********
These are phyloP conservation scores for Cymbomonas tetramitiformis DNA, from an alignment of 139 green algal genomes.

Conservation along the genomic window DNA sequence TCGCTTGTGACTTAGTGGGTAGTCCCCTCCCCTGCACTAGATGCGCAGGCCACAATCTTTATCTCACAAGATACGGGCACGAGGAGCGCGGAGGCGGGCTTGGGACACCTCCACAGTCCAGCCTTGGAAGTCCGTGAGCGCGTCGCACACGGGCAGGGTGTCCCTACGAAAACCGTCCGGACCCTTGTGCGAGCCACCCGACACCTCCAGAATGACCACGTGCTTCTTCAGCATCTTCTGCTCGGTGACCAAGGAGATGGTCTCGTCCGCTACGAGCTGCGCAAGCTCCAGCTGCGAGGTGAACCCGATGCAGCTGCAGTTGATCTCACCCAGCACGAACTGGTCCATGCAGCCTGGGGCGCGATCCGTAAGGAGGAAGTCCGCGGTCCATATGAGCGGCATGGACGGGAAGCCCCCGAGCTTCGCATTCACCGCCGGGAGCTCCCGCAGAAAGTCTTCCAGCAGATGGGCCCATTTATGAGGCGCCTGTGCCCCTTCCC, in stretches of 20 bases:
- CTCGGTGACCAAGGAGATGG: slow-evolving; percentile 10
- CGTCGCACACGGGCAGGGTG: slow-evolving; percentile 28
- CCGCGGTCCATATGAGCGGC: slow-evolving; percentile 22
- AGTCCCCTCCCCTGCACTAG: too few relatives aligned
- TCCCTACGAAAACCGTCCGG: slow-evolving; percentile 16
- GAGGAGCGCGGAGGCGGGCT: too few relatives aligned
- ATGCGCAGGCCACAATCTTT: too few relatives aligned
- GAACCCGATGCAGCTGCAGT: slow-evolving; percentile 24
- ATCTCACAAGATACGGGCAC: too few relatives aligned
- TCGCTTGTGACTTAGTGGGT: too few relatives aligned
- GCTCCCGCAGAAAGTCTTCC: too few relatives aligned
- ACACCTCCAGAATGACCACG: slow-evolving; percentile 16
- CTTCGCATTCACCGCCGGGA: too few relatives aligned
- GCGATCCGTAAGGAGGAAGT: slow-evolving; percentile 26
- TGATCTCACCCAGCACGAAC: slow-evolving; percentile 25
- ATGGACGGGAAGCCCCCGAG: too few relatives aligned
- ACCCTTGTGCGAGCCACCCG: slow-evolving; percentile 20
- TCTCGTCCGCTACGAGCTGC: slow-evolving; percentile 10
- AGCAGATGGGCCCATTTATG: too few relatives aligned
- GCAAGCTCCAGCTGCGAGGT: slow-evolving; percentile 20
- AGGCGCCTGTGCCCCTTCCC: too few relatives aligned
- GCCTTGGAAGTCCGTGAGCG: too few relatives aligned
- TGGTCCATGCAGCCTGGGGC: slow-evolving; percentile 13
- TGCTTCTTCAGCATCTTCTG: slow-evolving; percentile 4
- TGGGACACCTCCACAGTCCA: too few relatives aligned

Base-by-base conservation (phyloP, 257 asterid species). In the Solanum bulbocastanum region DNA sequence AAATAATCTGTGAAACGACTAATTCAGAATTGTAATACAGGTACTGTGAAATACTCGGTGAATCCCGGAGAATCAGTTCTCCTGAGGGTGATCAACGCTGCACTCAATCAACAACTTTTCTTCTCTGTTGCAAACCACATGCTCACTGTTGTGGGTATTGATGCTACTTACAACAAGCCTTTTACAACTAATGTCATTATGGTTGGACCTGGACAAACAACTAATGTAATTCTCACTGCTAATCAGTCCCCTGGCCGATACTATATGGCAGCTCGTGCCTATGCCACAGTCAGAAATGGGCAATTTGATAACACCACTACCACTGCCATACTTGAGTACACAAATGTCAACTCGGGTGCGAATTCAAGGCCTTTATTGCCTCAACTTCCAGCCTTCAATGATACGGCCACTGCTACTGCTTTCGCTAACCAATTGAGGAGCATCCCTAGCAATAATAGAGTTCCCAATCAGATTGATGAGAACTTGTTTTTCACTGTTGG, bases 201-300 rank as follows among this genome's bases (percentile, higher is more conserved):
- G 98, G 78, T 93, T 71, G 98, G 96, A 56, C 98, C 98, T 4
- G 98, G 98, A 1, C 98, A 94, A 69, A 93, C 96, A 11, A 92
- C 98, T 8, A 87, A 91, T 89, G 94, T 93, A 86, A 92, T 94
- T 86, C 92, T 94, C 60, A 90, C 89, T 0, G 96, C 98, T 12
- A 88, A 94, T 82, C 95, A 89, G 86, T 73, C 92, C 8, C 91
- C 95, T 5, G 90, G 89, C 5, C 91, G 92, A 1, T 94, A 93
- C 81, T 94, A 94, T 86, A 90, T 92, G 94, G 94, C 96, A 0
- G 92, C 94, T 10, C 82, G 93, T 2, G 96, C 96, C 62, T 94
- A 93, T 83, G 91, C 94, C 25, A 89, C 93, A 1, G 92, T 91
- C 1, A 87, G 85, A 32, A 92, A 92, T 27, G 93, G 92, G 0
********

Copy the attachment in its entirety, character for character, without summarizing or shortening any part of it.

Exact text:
These are phyloP conservation scores for Cymbomonas tetramitiformis DNA, from an alignment of 139 green algal genomes.

Conservation along the genomic window DNA sequence TCGCTTGTGACTTAGTGGGTAGTCCCCTCCCCTGCACTAGATGCGCAGGCCACAATCTTTATCTCACAAGATACGGGCACGAGGAGCGCGGAGGCGGGCTTGGGACACCTCCACAGTCCAGCCTTGGAAGTCCGTGAGCGCGTCGCACACGGGCAGGGTGTCCCTACGAAAACCGTCCGGACCCTTGTGCGAGCCACCCGACACCTCCAGAATGACCACGTGCTTCTTCAGCATCTTCTGCTCGGTGACCAAGGAGATGGTCTCGTCCGCTACGAGCTGCGCAAGCTCCAGCTGCGAGGTGAACCCGATGCAGCTGCAGTTGATCTCACCCAGCACGAACTGGTCCATGCAGCCTGGGGCGCGATCCGTAAGGAGGAAGTCCGCGGTCCATATGAGCGGCATGGACGGGAAGCCCCCGAGCTTCGCATTCACCGCCGGGAGCTCCCGCAGAAAGTCTTCCAGCAGATGGGCCCATTTATGAGGCGCCTGTGCCCCTTCCC, in stretches of 20 bases:
- CTCGGTGACCAAGGAGATGG: slow-evolving; percentile 10
- CGTCGCACACGGGCAGGGTG: slow-evolving; percentile 28
- CCGCGGTCCATATGAGCGGC: slow-evolving; percentile 22
- AGTCCCCTCCCCTGCACTAG: too few relatives aligned
- TCCCTACGAAAACCGTCCGG: slow-evolving; percentile 16
- GAGGAGCGCGGAGGCGGGCT: too few relatives aligned
- ATGCGCAGGCCACAATCTTT: too few relatives aligned
- GAACCCGATGCAGCTGCAGT: slow-evolving; percentile 24
- ATCTCACAAGATACGGGCAC: too few relatives aligned
- TCGCTTGTGACTTAGTGGGT: too few relatives aligned
- GCTCCCGCAGAAAGTCTTCC: too few relatives aligned
- ACACCTCCAGAATGACCACG: slow-evolving; percentile 16
- CTTCGCATTCACCGCCGGGA: too few relatives aligned
- GCGATCCGTAAGGAGGAAGT: slow-evolving; percentile 26
- TGATCTCACCCAGCACGAAC: slow-evolving; percentile 25
- ATGGACGGGAAGCCCCCGAG: too few relatives aligned
- ACCCTTGTGCGAGCCACCCG: slow-evolving; percentile 20
- TCTCGTCCGCTACGAGCTGC: slow-evolving; percentile 10
- AGCAGATGGGCCCATTTATG: too few relatives aligned
- GCAAGCTCCAGCTGCGAGGT: slow-evolving; percentile 20
- AGGCGCCTGTGCCCCTTCCC: too few relatives aligned
- GCCTTGGAAGTCCGTGAGCG: too few relatives aligned
- TGGTCCATGCAGCCTGGGGC: slow-evolving; percentile 13
- TGCTTCTTCAGCATCTTCTG: slow-evolving; percentile 4
- TGGGACACCTCCACAGTCCA: too few relatives aligned

Base-by-base conservation (phyloP, 257 asterid species). In the Solanum bulbocastanum region DNA sequence AAATAATCTGTGAAACGACTAATTCAGAATTGTAATACAGGTACTGTGAAATACTCGGTGAATCCCGGAGAATCAGTTCTCCTGAGGGTGATCAACGCTGCACTCAATCAACAACTTTTCTTCTCTGTTGCAAACCACATGCTCACTGTTGTGGGTATTGATGCTACTTACAACAAGCCTTTTACAACTAATGTCATTATGGTTGGACCTGGACAAACAACTAATGTAATTCTCACTGCTAATCAGTCCCCTGGCCGATACTATATGGCAGCTCGTGCCTATGCCACAGTCAGAAATGGGCAATTTGATAACACCACTACCACTGCCATACTTGAGTACACAAATGTCAACTCGGGTGCGAATTCAAGGCCTTTATTGCCTCAACTTCCAGCCTTCAATGATACGGCCACTGCTACTGCTTTCGCTAACCAATTGAGGAGCATCCCTAGCAATAATAGAGTTCCCAATCAGATTGATGAGAACTTGTTTTTCACTGTTGG, bases 201-300 rank as follows among this genome's bases (percentile, higher is more conserved):
- G 98, G 78, T 93, T 71, G 98, G 96, A 56, C 98, C 98, T 4
- G 98, G 98, A 1, C 98, A 94, A 69, A 93, C 96, A 11, A 92
- C 98, T 8, A 87, A 91, T 89, G 94, T 93, A 86, A 92, T 94
- T 86, C 92, T 94, C 60, A 90, C 89, T 0, G 96, C 98, T 12
- A 88, A 94, T 82, C 95, A 89, G 86, T 73, C 92, C 8, C 91
- C 95, T 5, G 90, G 89, C 5, C 91, G 92, A 1, T 94, A 93
- C 81, T 94, A 94, T 86, A 90, T 92, G 94, G 94, C 96, A 0
- G 92, C 94, T 10, C 82, G 93, T 2, G 96, C 96, C 62, T 94
- A 93, T 83, G 91, C 94, C 25, A 89, C 93, A 1, G 92, T 91
- C 1, A 87, G 85, A 32, A 92, A 92, T 27, G 93, G 92, G 0